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US to host 2010 Sife World Cup


Nine students from Chinhoyi University of Technology (CUT) will represent Zimbabwe at the 2010 Students in Free Enterprise (Sife) World Cup competition in Los Angeles, California from October 10-12.

The students were recognised at a send-off ceremony attended by representatives from the private sector, senior government officials, university representatives and diplomats in Harare on Monday.

Working in partnership with business and higher education, the Sife programme and competition mobilises university students around the world to use their knowledge gained in the classroom to address real world business and economic issues in their communities.

Sife students form teams on their university campuses to work with communities in need of business assistance in order to improve their income generation.

The students’ service projects teach market economics, entrepreneurship, financial literacy, personal success skills, business ethics, and environmental sustainability.

The winning CUT team includes Brian Kapamara, Bright Mukandiwa, Michael Musori, Gerald Chikazhe, Cynthia Manyonga, Salma Dhliwayo, Tinashe Kanyonganise, Dumisani Moyo and George Hove.

All students are currently pursuing Bachelors of Technologies qualifications at CUT.

They will be accompanied by Chenjerai Muchenje, a faculty advisor from the university.

Speaking during the send-off ceremony, keynote speaker and Youth Development Minister Saviour Kasukuwere acknowledged the positive role played by students in the Sife programme in promoting economic development.

“We want you to come and fight poverty and develop the country,” said Kasukuwere.

“The challenge is in growing the economy. And this is where the opportunity lies.”

He further pledged his ministry’s assistance in supporting initiatives by the students after their return from the United States.

In one of their nine projects, the students at CUT assisted a kapenta fishing community to develop financial, accounting and marketing systems, as well as to cultivate environmentally sustainable methods of fishing.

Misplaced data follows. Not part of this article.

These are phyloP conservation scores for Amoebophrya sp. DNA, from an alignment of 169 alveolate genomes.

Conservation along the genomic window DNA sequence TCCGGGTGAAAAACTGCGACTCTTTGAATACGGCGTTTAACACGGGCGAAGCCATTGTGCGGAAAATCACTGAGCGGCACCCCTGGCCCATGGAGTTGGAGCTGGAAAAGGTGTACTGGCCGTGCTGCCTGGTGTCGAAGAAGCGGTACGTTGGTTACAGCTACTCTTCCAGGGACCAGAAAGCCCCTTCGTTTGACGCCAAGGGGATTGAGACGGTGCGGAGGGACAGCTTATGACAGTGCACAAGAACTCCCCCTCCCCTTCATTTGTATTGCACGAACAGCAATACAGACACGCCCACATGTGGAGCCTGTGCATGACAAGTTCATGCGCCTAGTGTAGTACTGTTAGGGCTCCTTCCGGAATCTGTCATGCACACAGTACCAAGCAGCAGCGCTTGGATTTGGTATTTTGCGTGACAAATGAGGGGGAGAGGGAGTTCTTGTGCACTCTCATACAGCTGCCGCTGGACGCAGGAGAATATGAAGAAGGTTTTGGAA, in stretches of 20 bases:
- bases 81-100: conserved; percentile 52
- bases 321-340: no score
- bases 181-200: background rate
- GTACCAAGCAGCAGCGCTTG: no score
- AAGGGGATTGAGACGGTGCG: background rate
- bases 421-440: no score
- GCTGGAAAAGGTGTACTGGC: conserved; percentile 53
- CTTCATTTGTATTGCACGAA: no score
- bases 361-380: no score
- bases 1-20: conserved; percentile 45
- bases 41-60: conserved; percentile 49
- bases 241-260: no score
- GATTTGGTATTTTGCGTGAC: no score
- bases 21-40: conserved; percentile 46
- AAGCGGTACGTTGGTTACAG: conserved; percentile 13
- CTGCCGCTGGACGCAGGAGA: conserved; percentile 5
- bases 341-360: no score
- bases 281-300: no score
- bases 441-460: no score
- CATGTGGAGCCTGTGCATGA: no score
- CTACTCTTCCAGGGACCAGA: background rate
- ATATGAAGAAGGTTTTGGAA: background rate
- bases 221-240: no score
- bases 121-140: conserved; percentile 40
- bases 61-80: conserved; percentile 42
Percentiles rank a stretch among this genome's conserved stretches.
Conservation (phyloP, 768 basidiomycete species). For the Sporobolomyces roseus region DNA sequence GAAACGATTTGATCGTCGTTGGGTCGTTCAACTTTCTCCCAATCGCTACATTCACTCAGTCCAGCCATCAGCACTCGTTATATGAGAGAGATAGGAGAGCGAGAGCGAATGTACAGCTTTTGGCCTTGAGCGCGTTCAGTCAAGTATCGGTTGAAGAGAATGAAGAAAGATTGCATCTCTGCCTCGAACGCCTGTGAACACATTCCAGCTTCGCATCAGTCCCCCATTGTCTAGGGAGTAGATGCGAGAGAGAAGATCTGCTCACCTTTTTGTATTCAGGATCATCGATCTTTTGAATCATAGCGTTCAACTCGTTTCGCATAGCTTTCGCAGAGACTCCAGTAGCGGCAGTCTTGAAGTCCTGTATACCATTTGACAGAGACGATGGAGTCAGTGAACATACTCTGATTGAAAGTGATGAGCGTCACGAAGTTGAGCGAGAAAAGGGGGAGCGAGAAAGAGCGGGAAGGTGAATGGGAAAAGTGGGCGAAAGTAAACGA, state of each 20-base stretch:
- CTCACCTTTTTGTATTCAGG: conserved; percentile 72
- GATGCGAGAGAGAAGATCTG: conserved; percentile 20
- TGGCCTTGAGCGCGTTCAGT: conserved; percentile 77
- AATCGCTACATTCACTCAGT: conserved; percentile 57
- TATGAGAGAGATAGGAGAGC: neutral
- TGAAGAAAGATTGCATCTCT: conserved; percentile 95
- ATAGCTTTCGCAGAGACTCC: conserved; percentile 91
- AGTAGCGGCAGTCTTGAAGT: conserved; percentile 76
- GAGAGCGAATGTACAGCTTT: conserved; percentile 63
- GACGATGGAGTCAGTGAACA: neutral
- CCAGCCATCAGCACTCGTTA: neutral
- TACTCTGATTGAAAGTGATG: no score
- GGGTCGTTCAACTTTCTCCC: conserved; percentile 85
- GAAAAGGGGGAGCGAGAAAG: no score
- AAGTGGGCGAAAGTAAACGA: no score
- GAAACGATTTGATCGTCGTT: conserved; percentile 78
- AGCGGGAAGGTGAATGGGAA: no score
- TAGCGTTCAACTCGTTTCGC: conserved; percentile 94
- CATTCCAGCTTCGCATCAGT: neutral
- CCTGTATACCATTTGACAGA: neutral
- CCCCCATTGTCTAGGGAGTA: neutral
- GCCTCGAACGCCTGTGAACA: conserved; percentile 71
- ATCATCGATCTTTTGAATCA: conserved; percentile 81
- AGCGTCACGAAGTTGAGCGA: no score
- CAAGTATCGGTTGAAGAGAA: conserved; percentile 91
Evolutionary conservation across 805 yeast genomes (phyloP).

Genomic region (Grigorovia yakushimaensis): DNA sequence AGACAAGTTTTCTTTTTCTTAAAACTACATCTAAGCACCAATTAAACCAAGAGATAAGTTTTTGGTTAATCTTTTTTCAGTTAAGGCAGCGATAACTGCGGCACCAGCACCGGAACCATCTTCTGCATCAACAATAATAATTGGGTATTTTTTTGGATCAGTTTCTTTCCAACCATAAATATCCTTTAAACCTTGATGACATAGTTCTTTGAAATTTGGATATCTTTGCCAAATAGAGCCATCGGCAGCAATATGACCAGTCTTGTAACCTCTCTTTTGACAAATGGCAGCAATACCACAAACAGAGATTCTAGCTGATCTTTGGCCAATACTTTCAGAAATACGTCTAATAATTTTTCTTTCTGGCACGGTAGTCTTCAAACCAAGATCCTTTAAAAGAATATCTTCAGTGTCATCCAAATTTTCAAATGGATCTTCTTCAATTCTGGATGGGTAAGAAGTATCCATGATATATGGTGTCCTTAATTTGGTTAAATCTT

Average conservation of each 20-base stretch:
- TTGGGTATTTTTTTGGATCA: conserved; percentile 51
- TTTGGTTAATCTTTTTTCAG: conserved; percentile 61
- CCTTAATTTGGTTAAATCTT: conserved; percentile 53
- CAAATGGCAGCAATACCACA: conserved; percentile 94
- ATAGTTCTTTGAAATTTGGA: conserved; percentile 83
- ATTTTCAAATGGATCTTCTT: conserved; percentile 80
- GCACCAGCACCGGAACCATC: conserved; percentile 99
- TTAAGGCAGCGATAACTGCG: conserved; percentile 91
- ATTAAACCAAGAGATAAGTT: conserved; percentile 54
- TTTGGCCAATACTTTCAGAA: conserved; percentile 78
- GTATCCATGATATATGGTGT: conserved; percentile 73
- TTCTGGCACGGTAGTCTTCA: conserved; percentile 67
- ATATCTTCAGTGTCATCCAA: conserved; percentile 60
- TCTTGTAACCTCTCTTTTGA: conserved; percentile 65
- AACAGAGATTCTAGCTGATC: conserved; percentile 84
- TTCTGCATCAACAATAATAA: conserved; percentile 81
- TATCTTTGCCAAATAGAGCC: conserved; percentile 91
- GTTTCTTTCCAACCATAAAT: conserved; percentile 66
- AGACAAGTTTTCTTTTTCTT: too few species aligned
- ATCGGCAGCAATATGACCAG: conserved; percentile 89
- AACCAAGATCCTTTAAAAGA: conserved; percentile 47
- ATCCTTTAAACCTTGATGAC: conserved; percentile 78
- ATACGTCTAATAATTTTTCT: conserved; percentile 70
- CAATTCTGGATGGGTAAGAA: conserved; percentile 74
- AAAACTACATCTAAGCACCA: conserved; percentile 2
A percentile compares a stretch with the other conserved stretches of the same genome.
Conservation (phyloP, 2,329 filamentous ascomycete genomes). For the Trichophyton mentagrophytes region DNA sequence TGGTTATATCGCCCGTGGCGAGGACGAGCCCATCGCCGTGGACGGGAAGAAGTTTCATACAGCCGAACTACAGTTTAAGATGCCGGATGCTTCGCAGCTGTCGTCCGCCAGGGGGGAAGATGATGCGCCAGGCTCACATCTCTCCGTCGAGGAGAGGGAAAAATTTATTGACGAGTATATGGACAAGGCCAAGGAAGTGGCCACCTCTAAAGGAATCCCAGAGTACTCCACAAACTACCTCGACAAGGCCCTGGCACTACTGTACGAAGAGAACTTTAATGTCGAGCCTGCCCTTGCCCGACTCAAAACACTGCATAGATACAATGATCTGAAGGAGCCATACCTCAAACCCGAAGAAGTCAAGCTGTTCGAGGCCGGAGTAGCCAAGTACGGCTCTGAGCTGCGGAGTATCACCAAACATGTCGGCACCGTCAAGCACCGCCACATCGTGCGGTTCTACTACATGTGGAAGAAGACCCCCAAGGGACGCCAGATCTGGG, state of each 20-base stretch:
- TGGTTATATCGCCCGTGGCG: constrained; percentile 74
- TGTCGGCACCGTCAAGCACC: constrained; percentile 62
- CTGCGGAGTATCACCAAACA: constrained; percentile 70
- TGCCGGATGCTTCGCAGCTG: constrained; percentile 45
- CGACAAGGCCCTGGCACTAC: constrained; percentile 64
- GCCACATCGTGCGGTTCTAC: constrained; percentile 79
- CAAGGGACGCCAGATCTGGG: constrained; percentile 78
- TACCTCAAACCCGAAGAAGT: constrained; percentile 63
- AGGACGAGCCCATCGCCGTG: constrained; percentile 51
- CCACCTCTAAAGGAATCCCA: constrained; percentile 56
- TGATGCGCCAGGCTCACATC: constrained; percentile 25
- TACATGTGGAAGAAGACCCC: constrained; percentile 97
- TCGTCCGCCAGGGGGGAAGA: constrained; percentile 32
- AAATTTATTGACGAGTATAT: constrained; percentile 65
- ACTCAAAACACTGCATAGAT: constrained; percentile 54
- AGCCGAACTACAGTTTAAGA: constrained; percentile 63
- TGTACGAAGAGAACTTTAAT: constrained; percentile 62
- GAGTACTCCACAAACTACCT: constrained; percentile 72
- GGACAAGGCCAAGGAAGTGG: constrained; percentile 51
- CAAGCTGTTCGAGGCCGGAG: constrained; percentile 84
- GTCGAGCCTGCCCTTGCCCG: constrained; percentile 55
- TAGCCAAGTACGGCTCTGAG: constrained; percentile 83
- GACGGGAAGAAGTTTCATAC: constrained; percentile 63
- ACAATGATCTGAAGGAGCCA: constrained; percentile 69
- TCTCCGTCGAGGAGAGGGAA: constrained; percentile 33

According to one of the students, Brian Kapamara, assistance from the students ensured increased productivity and profits and sustainability of the local industry.

The students earned the respect of their university authorities.

CUT Pro-Vice Chancellor Pardon Kuipa expressed confidence that his students would do well in the competition.

“We have pooled resources to make the trip a success, ensuring that the team participates in the global competition.

Our hopes and confidence are founded on the fact that the projects are realistic and meaningful to the communities in which they were developed,” said Kuipa.

Sharon Hudson Dean, US Embassy Public Affairs Officer encouraged the students to explore opportunities for further education whilst in the US.

She challenged them to continue the traditional role played by many Zimbabwean students in the US of strengthening cultural and other ties between the two countries.

“Make the most of your trip.

Learn about our culture and systems, but equally share information about Zimbabwe,” she said at the function which was also attended by David Abell, Charge’ d’Affaires at the US Embassy.

Ambassador Charles Ray was one of the judges in the Zimbabwe national level Sife competition.

Lena Zamchiya, Sife Regional Vice President for Africa, said Zimbabwean teams had traditionally done well in the Sife World Cup, which showcases the impact of Sife team projects throughout the world.

In 2005, the University of Zimbabwe (UZ) became the first university from an African country to win the global competition (held in Toronto, Canada that year), beating 44 other countries.

In 2006, UZ represented Zimbabwe in France while Africa University managed to go as far as the semi-finals in 2009.

“In 2004, Africa University represented Zimbabwe at the 2004 Sife World Cup which was held in Spain and was honoured with the Rookie of the Year award for exhibiting passion in the implementation of their community projects,” said Zamchiya.

She described the Sife competitions as challenging, team-oriented events that create a sense of accountability and motivation for teams to continually improve the quality of their projects.

“They also provide an opportunity for collaboration and best-practice sharing, further enhancing the learning experience of students,” she noted.

The 2010 Sife World Cup will bring together an international network of more than 1 500 student, academic and business leaders from over 40 countries.

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